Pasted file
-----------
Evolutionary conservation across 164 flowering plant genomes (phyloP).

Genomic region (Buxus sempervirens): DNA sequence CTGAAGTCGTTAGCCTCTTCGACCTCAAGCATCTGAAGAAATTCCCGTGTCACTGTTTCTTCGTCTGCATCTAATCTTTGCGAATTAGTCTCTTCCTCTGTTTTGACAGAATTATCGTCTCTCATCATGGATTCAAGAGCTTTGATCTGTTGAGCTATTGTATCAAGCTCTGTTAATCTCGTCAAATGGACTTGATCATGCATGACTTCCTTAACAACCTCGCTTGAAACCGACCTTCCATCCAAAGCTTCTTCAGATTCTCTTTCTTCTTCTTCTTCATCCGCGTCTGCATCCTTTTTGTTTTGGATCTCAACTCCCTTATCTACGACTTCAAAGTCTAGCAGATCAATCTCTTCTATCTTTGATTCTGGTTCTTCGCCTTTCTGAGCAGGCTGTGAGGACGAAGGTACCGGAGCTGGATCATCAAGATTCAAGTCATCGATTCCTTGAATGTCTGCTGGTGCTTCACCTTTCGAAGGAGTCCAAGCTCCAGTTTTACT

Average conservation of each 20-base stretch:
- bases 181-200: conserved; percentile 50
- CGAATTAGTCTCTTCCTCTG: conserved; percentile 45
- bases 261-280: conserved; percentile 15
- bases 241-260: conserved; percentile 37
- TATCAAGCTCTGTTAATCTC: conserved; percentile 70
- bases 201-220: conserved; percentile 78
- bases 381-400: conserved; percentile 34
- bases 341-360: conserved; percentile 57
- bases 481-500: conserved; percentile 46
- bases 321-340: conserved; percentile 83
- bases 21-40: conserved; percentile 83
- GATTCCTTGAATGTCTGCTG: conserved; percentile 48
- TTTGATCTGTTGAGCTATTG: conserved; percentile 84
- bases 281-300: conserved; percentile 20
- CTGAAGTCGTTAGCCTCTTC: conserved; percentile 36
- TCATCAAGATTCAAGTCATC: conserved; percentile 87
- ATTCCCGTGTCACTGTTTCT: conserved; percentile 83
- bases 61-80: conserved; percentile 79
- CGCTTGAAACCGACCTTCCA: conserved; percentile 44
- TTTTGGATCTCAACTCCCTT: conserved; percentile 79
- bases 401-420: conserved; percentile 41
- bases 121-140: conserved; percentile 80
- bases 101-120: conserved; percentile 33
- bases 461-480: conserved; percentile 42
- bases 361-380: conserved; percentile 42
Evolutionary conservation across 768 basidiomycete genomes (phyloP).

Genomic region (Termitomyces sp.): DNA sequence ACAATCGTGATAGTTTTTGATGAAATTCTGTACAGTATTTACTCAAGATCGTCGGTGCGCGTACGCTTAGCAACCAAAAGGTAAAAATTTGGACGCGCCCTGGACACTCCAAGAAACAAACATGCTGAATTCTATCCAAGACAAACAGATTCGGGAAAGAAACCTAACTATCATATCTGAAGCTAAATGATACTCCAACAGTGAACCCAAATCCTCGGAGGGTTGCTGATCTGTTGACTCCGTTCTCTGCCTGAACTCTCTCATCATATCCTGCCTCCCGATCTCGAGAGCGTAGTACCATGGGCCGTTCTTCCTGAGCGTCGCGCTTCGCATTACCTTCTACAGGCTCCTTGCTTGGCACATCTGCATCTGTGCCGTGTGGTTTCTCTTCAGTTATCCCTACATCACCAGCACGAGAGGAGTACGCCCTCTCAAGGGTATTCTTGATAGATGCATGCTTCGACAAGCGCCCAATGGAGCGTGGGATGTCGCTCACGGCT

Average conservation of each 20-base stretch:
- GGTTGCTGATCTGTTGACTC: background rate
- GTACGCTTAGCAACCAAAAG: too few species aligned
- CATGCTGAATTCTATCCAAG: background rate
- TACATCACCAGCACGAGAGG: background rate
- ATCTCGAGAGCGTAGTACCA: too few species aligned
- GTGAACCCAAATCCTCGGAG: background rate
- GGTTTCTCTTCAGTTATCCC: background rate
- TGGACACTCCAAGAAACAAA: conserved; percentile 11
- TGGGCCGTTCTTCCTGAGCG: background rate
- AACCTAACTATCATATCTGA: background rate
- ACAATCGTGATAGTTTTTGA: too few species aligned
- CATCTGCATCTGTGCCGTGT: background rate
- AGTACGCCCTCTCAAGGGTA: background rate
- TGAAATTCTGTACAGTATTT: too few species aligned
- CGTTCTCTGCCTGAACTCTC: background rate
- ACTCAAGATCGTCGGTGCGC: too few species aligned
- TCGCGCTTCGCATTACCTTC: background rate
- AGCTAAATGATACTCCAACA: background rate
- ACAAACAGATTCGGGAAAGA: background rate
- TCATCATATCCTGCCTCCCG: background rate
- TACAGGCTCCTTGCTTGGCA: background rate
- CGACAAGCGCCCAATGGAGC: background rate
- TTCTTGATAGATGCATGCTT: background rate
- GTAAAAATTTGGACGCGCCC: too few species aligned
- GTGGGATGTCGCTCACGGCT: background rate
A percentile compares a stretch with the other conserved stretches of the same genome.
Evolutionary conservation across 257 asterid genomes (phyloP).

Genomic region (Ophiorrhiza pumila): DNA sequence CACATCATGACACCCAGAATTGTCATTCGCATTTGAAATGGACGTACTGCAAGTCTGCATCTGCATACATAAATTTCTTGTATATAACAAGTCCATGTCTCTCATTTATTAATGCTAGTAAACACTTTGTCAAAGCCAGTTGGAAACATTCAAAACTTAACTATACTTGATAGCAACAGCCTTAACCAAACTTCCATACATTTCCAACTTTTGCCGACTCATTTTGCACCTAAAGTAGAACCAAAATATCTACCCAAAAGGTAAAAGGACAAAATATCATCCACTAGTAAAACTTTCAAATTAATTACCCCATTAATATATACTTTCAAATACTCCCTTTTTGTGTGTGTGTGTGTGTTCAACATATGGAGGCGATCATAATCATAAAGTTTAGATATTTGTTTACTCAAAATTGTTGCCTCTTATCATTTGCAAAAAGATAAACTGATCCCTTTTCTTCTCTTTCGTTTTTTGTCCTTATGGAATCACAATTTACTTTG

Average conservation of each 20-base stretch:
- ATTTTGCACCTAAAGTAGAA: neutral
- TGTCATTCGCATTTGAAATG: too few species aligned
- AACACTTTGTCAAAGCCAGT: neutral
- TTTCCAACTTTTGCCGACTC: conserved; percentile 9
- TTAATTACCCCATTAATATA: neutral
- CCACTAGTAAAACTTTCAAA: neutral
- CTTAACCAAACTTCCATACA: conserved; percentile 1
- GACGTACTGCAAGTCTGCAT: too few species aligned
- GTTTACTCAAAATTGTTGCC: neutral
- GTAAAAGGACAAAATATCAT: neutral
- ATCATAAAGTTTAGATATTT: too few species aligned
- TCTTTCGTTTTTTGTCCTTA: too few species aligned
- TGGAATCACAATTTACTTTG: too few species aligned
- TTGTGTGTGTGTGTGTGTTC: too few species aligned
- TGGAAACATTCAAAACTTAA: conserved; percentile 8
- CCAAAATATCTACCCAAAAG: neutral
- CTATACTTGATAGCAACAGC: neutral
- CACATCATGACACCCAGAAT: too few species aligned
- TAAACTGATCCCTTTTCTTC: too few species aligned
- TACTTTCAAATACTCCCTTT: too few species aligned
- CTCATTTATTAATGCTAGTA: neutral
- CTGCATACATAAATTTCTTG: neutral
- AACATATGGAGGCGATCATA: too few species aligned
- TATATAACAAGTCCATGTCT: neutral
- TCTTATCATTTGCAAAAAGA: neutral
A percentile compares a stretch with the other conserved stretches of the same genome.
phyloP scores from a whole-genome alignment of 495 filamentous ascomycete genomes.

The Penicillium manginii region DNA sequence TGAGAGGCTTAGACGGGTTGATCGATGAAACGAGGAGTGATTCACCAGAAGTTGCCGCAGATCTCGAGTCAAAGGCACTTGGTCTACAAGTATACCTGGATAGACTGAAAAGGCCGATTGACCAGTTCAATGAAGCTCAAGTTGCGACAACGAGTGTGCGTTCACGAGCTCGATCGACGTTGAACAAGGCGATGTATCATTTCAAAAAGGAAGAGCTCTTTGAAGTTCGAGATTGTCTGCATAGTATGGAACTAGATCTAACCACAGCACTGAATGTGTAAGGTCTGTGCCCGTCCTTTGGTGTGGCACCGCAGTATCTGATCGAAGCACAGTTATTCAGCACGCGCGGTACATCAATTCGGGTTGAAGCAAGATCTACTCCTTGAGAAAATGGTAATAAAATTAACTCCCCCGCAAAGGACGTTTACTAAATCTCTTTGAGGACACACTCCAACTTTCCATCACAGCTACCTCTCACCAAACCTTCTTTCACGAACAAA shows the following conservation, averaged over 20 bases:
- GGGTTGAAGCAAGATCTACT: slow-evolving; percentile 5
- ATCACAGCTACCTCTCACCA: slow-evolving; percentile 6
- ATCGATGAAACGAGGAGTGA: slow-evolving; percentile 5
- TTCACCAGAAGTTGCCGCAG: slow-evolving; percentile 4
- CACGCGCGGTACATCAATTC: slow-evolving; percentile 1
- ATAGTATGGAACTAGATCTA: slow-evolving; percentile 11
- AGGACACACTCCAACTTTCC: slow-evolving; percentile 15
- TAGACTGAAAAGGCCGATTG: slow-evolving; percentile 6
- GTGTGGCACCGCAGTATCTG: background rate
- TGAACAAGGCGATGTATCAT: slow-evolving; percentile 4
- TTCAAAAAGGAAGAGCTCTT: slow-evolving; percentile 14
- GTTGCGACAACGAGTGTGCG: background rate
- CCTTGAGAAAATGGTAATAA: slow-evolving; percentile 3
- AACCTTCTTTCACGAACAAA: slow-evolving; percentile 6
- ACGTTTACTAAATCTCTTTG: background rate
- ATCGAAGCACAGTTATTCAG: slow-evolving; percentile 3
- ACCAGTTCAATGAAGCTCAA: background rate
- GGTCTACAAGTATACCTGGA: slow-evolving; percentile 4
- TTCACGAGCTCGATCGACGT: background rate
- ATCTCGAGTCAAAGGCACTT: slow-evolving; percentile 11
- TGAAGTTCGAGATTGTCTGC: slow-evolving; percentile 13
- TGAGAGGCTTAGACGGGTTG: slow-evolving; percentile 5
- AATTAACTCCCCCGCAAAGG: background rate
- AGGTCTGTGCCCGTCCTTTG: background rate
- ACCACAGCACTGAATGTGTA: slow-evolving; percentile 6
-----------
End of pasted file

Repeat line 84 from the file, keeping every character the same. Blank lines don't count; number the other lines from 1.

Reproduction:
- TATATAACAAGTCCATGTCT: neutral